Every year "Remnants vs. Hart-McLeod" appears in our fixture list - although we're still waiting to find out what their cricket team is like. Yes, that's right, once again we found ourselves up against an eleven that did indeed contain a Hart and a McLeod, but also contained cricketers of the calibre of, say, Rudi Hillerman, who has a couple of first class centuries to his name. H-M supremo Graham Hart might have argued that "we didn't even bat him", but that would be disingenuous given that he'd already bowled a full spell for next to nothing and taken three vital outfield catches (of the sort most Cambridge mid-week cricketers often drop) to help ensure that H-M would be chasing a trivial target.
Although we must also take some blame for that fact, given that our only batsmen to score at more than a run a ball were Dave Williams (26 off 22 balls), George Speller (13 off 9 balls) and Daniel Mortlock (11 off 10 balls, before contriving to get out to a double-bouncer from Remnants traitor Martin Law). As was the case against both Coton and The Beehive, we were all but lost by the time the game was a quarter over, being just 41/2 after 10 (six-ball) overs, as neither Phil Hastings (10 off 16 balls, before being denied an elegant six when Hillerman took an effortless boundary line catch) nor Keith Turner (17 off 37 balls) were able to score freely. By the time the lower order went the tonk it was all pretty desperate, and our innings was nicely summed up by the final ball disaster in which the H-M 'keeper had his choice of which batsman to run out.
He then swapped into full-sized pads to shut us out of the game with an almost completely risk-free half-century as he milked the bowling with a series of calm punches through the off-side. Only two of our bowlers - Andy Owen (0/14) and Daniel Mortlock (0/15) - conceded less than a run a ball, and even they didn't look that much like getting a wicket. Our best early chance came when George Speller (0/15) induced a big top edge and Phil Hastings rushed in from the boundary . . . but where it looked like he was about to execute a calm dive, he instead bailed out, falling to the ground and remaining worryingly still while the ball trickled to the boundary behind him. We thought he might have hit his head in the dive, but the explanation turned out to be much worse: he'd torn his hamstring, repeating his season-ending injury from 2007. Let's hope it's not so serious this time.
The only other real chances we generated came when Dave Williams (2/18) came onto bowl. It seemed we'd hit our nadir after a couple of fielding lapses let through some soft boundaries, but then Dave bowled Martin Law (who'd continued the pattern of Remnants playing well against their own club) and had the next batsmen caught first ball by a diving Andy Owen. It was really the only time we felt on top all day, and suddenly there was a spring in the Remnants step as we crowded 'round the new batsman for the hat-trick ball. But Dave could only send down what Andy called a "money-saving treasurer's ball" that was way down leg-side . . . although the batsman had been lured so far down the track that 'keeper Steve Attmore was almost able to complete what would have been a superb leg-side stumping.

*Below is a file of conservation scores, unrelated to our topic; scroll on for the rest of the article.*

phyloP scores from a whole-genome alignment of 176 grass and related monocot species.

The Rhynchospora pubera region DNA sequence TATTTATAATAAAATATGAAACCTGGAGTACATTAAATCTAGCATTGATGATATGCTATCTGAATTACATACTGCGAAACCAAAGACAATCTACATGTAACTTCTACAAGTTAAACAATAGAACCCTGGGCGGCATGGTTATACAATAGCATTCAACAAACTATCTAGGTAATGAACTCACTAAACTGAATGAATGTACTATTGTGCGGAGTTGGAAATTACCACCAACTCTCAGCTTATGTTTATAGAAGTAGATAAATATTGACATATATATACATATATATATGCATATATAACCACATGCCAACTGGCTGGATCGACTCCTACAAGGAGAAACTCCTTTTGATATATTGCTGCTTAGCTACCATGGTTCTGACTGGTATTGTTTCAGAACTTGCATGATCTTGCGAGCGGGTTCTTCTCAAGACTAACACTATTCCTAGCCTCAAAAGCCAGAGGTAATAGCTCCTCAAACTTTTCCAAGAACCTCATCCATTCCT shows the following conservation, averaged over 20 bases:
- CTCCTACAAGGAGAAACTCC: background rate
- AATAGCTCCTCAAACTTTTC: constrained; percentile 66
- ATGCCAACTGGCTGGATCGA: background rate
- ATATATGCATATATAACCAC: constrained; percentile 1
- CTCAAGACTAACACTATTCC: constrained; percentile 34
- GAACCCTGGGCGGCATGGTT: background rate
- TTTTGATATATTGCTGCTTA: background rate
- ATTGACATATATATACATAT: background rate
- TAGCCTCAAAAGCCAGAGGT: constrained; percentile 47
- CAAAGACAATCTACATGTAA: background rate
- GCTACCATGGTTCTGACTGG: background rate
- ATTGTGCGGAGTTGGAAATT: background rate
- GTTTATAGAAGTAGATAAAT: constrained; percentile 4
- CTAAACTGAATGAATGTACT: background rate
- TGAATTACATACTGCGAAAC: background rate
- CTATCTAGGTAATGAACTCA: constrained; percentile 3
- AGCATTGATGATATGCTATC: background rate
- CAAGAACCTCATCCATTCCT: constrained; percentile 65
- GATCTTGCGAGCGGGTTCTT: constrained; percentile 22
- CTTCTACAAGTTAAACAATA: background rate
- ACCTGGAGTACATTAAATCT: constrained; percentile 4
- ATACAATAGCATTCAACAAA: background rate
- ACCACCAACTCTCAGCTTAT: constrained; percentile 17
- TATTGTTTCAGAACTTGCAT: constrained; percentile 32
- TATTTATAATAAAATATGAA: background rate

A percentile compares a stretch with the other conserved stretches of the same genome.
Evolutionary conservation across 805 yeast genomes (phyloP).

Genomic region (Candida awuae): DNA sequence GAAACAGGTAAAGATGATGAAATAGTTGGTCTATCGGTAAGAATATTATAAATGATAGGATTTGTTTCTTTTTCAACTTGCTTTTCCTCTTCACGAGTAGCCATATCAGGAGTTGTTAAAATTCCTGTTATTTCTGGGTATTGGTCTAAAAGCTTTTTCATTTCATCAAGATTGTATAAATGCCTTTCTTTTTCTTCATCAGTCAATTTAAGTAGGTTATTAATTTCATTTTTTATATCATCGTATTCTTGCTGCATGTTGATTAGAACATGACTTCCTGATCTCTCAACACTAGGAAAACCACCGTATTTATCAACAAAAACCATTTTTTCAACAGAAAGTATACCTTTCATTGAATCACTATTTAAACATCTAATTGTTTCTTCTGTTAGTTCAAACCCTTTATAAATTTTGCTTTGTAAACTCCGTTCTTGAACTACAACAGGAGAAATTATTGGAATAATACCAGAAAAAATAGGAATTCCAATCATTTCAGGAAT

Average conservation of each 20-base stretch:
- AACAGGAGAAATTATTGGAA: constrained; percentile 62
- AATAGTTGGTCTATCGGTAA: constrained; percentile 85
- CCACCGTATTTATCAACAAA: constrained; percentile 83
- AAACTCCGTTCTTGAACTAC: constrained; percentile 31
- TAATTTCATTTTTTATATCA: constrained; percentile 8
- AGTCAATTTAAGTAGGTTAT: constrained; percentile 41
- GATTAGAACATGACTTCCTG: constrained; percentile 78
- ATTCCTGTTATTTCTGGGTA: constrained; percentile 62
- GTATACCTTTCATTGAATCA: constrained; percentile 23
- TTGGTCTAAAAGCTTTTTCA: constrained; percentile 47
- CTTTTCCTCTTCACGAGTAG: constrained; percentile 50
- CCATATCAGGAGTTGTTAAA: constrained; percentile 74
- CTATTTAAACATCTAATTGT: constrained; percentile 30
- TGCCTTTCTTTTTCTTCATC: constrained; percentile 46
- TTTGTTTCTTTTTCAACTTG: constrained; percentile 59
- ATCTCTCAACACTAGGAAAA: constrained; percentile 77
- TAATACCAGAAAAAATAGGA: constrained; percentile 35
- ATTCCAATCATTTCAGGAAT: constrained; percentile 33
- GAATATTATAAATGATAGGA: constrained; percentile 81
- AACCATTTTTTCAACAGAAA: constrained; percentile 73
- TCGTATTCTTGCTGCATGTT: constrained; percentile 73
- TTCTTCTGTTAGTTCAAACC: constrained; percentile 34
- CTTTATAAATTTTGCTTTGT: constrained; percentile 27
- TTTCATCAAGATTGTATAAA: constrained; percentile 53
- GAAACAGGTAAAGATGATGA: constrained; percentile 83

After that, though, it was back to a slow death, as the batsman accrued runs with the minimum of fuss. Maybe the one bright spot was our spirited effort in the field: Tom Jordan made countless great stops and perfectly-aimed rocket throws from the north boundary; John Young showed the importance of backing up when he ran thirty yards to be in a position to prevent what would have been demoralising overthows; Dave Green, substituting for Phil, made some great stops at gully; and Richard Rex seemed to have boundless reserves of speed, energy and anticipation as he repeatedly swooped on the ball like a seagull determined to get to a particularly tasty chip before the nearby pigeons tucked in. However, it was Andys Owen and Bell who stole the show, making some amazing diving stops with various extremities and going within a few inches of one of the all-time great run outs when Andy cut off yet another cut with what can only be described as a sliding tackle, "passing" the ball straight to a waiting Andy Bell, who then hurled the ball at the bowlers' stumps with the batmsan well short of his ground . . . but the throw was a little wide.
It was all to no avail: by match's end the bright sunshine that lit the early part of the game had been replaced by oppressive grey cloud and the gleeful look on Graham's face contrasted with, for example, Richard Rex's lament that he's yet to have been involved in a win this year despite turning out half a dozen times. Unfortunately, that doesn't imply he's remotely cursed: the Remnants 2011 ledger stands at a rather sad 5 wins and 9 losses. It's nowhere near too late to rescue our season, but it will take some rescuing . . .